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11 months ago
Salma Hayek Says Harvey Weinstein Forced Her To Film A Lesbian Sex Scene

The list of Harvey Weinstein accusers just got longer: On Wednesday, Salma Hayek revealed in an emotional essay for The New York Times that she was repeatedly harassed by the former movie mogul.

Harvey Weinstein was a passionate cinephile, a risk taker, a patron of talent in film, a loving father and a monster. For years, he was my monster,” Salma wrote in the introduction to her essay. She revealed that she was approached by several reporters this fall to talk about her experience working with Harvey, but she turned them down. “I didn’t consider my voice important, nor did I think it would make a difference,” she said.

Related: 'I Was Raped–But I Didn't Report What Happened. Here's Why'

Salma said she was “ashamed” to reveal that she’d been cordial to a man who had hurt her deeply. She said she first connected with Harvey while working on the movie Frida, and was thrilled that he was going to make her a leading lady. “He had taken a chance on me–a nobody. He had said yes,” she wrote. “Little did I know it would become my turn to say no.”

Salma then detailed all of the things she had to say no to when they worked together. “No to opening the door to him at all hours of the night, hotel after hotel, location after location, where he would show up unexpectedly, including one location where I was doing a movie he wasn’t even involved with. No to me taking a shower with him. No to letting him watch me take a shower. No to letting him give me a massage. No to letting a naked friend of his give me a massage. No to letting him give me oral sex. No to my getting naked with another woman.”

Related: New Sexual Harassment Allegations Against Matt Lauer Continue To Emerge–And Now He's Finally Responding

Each time she said no, Salma said she faced “Harvey’s Machiavellian rage.” She said Harvey claimed he was going to replace her on the film unless she met several intense demands, including rewriting her script, raising $10 million, getting an A-list director on-board, and getting prominent actors to play four smaller roles. Somehow, she delivered.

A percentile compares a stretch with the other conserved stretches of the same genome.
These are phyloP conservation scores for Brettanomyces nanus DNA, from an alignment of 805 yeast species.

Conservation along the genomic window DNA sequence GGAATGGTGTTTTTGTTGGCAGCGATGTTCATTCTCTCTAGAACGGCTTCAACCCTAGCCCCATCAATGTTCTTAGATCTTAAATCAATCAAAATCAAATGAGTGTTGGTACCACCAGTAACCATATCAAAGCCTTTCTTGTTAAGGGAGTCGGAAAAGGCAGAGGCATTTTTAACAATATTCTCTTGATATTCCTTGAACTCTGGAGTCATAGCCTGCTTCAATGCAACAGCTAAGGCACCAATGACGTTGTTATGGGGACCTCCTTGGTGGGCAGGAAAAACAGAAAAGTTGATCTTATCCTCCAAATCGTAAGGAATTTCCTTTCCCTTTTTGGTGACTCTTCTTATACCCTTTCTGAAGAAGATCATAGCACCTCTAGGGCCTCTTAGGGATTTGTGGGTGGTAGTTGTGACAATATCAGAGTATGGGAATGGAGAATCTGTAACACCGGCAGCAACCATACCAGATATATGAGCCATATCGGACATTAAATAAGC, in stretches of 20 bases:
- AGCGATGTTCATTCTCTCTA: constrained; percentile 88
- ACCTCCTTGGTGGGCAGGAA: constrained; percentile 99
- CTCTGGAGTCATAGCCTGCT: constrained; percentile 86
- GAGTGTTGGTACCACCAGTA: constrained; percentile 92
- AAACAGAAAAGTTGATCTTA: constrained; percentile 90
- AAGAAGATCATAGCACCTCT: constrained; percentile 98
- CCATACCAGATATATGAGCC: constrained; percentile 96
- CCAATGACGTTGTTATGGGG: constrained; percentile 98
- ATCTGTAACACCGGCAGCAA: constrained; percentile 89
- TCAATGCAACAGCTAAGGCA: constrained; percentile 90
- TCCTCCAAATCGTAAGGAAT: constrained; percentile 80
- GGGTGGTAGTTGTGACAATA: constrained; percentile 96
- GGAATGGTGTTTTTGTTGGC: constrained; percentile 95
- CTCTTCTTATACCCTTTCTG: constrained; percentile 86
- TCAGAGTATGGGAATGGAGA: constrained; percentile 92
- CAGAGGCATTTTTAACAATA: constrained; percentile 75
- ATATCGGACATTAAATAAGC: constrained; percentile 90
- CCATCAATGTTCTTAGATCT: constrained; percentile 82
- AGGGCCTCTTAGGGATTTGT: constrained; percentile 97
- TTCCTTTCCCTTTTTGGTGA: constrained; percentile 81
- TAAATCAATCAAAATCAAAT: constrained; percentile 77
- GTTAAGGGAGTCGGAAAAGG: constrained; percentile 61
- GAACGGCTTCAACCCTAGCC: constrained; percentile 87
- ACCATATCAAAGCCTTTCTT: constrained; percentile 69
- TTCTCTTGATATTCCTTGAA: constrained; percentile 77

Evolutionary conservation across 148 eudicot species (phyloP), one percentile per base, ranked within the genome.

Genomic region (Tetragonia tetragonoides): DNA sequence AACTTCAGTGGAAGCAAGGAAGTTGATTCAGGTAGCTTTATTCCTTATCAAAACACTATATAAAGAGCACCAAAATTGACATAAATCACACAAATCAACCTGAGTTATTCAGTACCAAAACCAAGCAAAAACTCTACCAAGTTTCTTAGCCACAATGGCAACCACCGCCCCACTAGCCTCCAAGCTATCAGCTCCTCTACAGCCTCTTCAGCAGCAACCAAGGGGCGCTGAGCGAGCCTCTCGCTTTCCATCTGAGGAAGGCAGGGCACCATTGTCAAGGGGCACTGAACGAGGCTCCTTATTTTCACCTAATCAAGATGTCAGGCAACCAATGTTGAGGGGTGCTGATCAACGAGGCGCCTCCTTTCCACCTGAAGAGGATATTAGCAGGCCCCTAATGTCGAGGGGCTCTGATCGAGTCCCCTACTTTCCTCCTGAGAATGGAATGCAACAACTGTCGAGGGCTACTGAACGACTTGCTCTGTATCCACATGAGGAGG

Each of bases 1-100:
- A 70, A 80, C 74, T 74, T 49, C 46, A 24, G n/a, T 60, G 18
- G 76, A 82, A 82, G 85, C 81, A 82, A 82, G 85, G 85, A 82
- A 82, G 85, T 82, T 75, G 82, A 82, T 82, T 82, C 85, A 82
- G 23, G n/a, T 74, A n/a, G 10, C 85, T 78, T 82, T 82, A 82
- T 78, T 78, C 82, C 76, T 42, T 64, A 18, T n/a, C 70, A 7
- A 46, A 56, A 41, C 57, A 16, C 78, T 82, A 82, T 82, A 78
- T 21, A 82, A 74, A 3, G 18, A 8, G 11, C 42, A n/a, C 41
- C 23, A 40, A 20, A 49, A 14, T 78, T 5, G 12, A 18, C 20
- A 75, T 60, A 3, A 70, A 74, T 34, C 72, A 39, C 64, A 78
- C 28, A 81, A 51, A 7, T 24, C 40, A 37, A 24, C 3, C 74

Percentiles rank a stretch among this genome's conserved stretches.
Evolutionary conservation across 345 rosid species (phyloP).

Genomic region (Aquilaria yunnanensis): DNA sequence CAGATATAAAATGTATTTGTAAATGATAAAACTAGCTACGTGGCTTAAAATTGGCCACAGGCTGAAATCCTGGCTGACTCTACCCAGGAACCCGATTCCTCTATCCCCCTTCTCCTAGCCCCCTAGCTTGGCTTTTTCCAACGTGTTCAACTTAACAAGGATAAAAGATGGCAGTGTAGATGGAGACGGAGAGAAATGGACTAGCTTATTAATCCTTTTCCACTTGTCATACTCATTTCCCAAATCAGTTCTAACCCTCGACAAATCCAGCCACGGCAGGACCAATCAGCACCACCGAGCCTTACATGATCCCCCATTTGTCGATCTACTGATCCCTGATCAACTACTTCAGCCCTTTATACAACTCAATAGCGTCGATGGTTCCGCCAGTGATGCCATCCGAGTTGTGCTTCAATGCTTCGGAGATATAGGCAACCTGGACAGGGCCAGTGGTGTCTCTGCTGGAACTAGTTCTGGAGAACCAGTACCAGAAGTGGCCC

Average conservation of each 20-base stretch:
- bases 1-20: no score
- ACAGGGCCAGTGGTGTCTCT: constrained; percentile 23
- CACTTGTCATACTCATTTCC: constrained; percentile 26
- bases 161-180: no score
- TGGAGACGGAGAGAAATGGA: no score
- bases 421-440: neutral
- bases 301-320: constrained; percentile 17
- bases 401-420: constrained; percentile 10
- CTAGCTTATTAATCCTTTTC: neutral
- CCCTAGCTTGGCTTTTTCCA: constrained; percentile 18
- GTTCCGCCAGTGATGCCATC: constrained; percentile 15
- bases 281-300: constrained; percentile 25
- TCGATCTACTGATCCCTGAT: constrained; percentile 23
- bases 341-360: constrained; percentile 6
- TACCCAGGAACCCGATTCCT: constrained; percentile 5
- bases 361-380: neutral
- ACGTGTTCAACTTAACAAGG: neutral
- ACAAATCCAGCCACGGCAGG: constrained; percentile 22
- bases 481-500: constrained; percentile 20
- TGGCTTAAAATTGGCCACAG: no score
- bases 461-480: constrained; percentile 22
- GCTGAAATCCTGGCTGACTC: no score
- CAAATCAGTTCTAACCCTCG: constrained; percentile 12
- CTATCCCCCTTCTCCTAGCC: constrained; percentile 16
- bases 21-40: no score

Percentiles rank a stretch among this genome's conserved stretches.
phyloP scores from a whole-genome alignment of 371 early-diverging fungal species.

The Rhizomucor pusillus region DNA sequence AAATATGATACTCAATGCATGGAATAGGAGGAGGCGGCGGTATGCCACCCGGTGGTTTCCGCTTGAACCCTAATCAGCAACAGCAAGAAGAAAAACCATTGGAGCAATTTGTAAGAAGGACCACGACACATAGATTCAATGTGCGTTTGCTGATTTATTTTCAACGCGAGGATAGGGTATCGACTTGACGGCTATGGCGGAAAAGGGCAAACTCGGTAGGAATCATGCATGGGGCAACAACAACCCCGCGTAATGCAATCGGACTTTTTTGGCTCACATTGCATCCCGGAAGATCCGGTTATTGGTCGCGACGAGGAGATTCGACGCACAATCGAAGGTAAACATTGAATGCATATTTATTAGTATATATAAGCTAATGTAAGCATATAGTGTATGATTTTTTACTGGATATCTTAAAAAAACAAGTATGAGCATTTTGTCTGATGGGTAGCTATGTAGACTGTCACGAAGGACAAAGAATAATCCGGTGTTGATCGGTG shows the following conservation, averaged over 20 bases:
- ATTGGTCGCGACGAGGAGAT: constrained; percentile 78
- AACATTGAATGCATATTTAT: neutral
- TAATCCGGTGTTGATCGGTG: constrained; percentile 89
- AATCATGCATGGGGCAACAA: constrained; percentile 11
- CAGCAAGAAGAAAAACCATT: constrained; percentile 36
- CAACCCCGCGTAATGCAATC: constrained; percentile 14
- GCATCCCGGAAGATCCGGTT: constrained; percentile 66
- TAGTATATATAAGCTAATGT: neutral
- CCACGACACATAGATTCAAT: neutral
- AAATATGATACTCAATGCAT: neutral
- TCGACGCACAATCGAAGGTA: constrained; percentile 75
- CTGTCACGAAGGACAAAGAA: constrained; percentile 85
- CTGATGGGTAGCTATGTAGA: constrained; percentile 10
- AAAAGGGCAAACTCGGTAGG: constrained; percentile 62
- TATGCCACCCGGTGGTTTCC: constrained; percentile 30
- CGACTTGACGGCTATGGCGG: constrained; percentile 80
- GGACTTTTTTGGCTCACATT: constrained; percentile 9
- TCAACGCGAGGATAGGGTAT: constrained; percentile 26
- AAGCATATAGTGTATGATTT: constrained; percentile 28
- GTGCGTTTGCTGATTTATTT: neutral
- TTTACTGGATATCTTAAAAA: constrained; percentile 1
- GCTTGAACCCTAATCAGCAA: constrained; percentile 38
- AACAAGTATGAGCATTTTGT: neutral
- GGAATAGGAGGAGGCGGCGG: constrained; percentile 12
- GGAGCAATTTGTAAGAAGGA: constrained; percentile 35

At one point, during their battle over the movie, Harvey even allegedly said, “I will kill you, don’t think I can’t,” Salma wrote in her essay.

Eventually, Salma said yes to one demand. “He would let me finish the film if I agreed to do a sex scene with another woman,” she said. Still, she says she cried so much on set that day that it was “as if I were throwing up tears.”

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Even after that, Salma said that Harvey repeatedly tried to stop the film from getting a full theatrical release, though it eventually went on to earn him two Oscars. 

Harvey has been accused by several actresses, directors, and producers of sexual assault and harassment, including Angelina Jolie, Gwyneth Paltrow, Asia Argento, Rose McGowan, and Ashley Judd. He’s denied the allegations, but has been removed from his position as head of Miramax.

Related: All Of The High-Profile People Who've Been Accused Of Sexual Misconduct This Fall, In Timeline Form

Salma said she’s “grateful” that people are listening to women speaking up about their accusations. “I hope that adding my voice to the chorus of those who are finally speaking out will shed light on why it is so difficult, and why so many of us have waited so long,” she said. “Men sexually harassed because they could. Women are talking today because, in this new era, we finally can.”

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